I like to compare the experience of surfing Twitter to the outbound lanes of the Fort Pitt tunnel. When you get down to it, Twitter is a lot like trying to jam four lanes of 50 mph highway traffic into a two lane hole. We are trying our best to make this situation work smoothly and calmly as possible, but there is only so much anyone can do when four lanes come together into two like this. Same goes for Twitter, there’s only so much we can do with condensing our minds into 280 characters. This is why Twitter is mostly a raving lunatic asylum. It’s the 365/24/7-at-4pm-on-a-Friday-outbound-lanes-of-the-Fort-Pitt-tunnel of internet experiences.
But every so often there will be a small shining ray of light flickering on Twitter. A ray of light that gives you hope there is reason for all of this insane madness. Kind of like that guy, who looks a little bit like your Uncle Bill, waiving you in with a nice warm smile from his shimmering silver 2007 Honda Civic. Thank you, and here’s a waive back to you, Uncle Bill.
That ray of light on Twitter is Allegheny County’s twitter feed. It’s chockfull of useful information.
Especially when it comes to local flooding reports.
During many of the past flooding events in our region, Allegheny County’s twitter page was on top of things posting helpful information to the public. For example, here’s a random flooding tweet from back on June 10, 2018 from Allegheny County:
This tweet is super useful. It contains specific location information along with a date and time.
So a month or so ago, I wondered to myself: would there be a way to extract all of Allegheny County’s +17,000 tweets dating back from 2012 and filter out just the ones pertaining to flooding?
I’m an engineer (no, I don’t drive trains).
I know programming and automated scripting (a little).
I’m pretty smart (on occasion).
I think I can figure it out (or I can give up and not write this post).
Good news, I did eventually figure it out (which is why I am writing this post.)
Using automated scripts, I managed to “scrape” all of Allegheny County’s public twitter page and filter out all the ones where the word “flood” occurred somewhere in the text of the tweet.
That line above and below? That indicates where I take things to another level of nerdery. Be forewarned, beyond this point there are numbers and charts and graphs and “analyses” that experts from People Magazine say make engineers the most sexy and desirable profession on the planet. Or least, I forget which.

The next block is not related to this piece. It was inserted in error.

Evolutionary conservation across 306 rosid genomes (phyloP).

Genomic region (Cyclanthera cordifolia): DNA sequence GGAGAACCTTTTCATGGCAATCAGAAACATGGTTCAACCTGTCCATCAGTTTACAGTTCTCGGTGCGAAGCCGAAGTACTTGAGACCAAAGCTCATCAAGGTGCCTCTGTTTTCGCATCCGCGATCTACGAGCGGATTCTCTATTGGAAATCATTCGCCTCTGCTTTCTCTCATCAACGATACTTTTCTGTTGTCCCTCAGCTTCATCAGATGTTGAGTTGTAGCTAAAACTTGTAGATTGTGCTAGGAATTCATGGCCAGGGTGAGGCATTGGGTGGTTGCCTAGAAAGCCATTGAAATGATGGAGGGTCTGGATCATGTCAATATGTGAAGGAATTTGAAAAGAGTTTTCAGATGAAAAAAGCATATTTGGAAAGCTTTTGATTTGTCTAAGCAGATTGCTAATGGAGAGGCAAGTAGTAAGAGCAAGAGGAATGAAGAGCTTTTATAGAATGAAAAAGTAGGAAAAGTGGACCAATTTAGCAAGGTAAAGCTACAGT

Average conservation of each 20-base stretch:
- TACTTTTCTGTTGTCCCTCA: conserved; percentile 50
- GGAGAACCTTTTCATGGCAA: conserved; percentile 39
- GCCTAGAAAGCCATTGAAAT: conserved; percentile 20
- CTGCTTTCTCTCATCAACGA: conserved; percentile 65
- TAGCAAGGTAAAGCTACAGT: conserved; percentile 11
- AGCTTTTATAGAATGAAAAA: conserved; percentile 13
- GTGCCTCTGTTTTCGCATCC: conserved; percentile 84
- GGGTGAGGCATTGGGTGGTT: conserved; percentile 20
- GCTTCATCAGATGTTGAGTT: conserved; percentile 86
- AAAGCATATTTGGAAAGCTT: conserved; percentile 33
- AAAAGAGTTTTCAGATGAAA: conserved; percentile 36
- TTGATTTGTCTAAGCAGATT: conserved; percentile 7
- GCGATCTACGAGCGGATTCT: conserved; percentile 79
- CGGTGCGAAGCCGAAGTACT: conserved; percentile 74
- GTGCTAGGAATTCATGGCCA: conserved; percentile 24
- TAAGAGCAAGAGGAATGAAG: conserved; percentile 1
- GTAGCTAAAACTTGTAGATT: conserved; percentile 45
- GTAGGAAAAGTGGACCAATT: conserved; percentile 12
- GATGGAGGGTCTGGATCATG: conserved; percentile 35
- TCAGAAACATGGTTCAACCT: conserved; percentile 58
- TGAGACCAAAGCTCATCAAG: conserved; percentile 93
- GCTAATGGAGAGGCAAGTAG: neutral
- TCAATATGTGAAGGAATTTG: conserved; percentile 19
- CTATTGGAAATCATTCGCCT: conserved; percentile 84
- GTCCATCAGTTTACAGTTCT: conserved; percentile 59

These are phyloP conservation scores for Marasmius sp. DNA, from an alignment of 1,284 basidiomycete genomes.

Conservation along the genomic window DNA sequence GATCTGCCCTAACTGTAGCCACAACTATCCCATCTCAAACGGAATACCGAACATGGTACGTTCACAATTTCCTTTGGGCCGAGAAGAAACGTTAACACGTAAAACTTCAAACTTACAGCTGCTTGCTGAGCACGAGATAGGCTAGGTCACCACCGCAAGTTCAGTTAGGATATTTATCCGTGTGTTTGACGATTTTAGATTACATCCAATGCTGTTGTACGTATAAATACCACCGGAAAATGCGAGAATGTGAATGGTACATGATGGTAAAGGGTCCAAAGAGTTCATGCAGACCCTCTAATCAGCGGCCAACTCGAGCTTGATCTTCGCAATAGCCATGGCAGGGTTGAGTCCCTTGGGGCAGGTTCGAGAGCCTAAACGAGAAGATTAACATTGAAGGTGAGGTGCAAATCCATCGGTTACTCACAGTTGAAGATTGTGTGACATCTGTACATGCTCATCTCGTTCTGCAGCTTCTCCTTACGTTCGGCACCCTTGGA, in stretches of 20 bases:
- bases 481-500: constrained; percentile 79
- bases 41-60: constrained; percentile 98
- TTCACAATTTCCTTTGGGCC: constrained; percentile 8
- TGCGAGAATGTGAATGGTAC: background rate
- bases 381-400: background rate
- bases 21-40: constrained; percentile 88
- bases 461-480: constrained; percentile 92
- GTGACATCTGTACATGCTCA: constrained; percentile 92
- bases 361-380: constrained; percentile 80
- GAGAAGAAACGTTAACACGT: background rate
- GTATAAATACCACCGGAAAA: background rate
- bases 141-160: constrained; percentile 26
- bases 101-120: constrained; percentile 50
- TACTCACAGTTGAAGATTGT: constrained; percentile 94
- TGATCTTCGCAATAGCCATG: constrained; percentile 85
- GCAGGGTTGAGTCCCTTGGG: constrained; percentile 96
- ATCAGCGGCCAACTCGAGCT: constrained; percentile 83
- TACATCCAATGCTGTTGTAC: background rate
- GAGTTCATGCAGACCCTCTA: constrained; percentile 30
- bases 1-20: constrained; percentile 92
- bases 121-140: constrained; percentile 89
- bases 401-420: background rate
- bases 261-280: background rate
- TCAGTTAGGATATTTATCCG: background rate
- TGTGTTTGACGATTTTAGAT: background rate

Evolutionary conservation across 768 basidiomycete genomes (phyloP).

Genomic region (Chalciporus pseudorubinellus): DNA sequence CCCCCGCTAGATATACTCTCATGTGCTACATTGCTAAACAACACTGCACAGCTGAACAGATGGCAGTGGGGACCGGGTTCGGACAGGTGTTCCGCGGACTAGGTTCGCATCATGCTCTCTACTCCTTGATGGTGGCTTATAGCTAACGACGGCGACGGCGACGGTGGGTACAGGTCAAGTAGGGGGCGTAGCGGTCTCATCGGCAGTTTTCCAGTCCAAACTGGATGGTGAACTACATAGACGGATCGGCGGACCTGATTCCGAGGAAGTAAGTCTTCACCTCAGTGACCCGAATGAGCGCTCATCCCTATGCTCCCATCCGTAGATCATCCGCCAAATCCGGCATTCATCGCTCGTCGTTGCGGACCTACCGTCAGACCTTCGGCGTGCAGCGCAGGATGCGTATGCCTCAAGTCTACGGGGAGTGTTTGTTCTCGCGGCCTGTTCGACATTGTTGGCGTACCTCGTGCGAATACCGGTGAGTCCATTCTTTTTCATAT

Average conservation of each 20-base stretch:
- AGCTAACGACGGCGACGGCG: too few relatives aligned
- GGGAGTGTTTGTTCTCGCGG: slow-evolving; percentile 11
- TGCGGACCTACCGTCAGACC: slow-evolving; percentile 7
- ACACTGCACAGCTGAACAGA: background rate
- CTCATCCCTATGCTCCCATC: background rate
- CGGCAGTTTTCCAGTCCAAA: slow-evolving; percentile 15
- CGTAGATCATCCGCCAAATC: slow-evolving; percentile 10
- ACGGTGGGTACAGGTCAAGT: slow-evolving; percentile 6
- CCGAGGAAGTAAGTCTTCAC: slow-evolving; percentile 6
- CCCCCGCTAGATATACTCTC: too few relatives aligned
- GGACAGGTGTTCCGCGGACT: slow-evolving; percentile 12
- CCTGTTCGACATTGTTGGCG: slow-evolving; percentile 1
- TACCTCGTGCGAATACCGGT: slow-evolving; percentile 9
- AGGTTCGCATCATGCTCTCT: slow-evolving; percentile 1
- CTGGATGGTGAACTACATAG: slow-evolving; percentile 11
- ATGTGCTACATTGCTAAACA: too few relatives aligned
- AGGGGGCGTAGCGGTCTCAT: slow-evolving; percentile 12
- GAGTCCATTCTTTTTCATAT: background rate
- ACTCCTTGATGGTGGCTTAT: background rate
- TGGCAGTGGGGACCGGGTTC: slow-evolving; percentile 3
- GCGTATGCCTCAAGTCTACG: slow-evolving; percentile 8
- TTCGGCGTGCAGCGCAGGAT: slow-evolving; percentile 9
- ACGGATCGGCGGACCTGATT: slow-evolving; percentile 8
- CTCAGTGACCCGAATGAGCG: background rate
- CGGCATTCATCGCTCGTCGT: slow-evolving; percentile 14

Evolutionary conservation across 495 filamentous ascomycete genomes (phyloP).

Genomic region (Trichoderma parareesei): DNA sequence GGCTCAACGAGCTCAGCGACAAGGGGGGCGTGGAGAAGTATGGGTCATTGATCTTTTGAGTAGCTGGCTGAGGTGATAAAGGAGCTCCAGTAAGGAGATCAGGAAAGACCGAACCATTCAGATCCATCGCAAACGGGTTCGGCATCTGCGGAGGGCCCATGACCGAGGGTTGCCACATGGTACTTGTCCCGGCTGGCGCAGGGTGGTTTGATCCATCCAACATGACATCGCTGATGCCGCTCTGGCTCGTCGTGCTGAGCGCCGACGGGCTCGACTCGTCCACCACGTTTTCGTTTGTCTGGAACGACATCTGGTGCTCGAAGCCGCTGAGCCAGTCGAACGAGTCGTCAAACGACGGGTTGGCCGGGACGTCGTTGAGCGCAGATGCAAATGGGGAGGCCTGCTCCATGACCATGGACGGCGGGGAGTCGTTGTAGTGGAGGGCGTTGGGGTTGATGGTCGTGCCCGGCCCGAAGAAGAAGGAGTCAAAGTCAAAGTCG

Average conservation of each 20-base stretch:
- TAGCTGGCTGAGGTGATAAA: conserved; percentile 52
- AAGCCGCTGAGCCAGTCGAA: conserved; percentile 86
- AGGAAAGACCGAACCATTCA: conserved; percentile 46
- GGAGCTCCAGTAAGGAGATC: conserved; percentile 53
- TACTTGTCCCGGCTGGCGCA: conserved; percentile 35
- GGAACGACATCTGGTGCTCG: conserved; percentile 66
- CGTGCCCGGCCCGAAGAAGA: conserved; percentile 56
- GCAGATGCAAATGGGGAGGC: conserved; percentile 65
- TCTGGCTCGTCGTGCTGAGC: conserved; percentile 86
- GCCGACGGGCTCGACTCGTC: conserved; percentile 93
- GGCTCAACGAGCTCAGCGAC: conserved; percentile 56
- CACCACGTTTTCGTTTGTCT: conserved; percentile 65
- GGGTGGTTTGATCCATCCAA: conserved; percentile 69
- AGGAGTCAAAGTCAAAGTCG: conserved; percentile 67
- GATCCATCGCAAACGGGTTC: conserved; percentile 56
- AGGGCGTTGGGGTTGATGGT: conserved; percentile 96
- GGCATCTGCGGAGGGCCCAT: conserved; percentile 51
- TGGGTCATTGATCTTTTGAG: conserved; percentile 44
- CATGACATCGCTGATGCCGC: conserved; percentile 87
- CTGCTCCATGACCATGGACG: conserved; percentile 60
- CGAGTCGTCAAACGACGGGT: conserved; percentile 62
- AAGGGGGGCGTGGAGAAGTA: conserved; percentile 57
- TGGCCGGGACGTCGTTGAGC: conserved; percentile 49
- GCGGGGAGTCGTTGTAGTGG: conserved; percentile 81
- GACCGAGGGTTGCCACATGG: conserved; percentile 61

Graph 1 – How many flooding tweets has Allegheny County made since 2012?
The answer is 535 tweets.
Here’s all those tweets in graphical format:
Observation: Noticeable increases are shown in the summer. June and July seem to be the worst months for flooding in Allegheny County.
Graph 2 – How many individual days did Allegheny County tweet about flooding?
The answer is 149 individual days. In other words, between 2012 and August 20, 2019 (when I extracted the tweets) there were 149 calendar days when Allegheny County tweeted about flooding happening somewhere.
Here are all those dates (summed by month) in graphical form:
Observation: 2018 was the wettest year on record, but the single month with the most days with a flooding tweet was back in July 2013 with 11 total days. Over a 1/3rd of the total month!
Graph 3 – On average how many days per year does Allegheny County tweet about flooding?
The answer is 18.6 days per year.
Here are all those flooding days (by year) in graphical form:
Observation: Allegheny County will tweet about a localized flood anywhere from two weeks to upwards of a whole month every year! In 2018, over 10% of the days there was flooding happening somewhere in Allegheny County.
Graph 4 (last one, I swear) – Which months are the worst for flooding?
The answer is June and July (in a neck and neck race).
Here’s the number of flooding days between 2012 and 2019 (by month) in graphical form:
Observation: When it’s June and July in Allegheny County head for high ground when it rains hard.
Out of its 17,000+ tweets, what is Allegheny County’s #1 most liked tweet of all-time?
At 137 likes on July 21, 2019 this tweet currently sits at #1:
Well, I wonder what is #2?
At 122 likes on May 24, 2017 this tweet currently sits at #2:
The Pittsburgh Penguins are losing to regional flooding problems on Twitter.
What a dumpster fire.
That is all for now…
(BTW, I plan to be using this Twitter data to make some neat maps in the near future. Stay tuned.)
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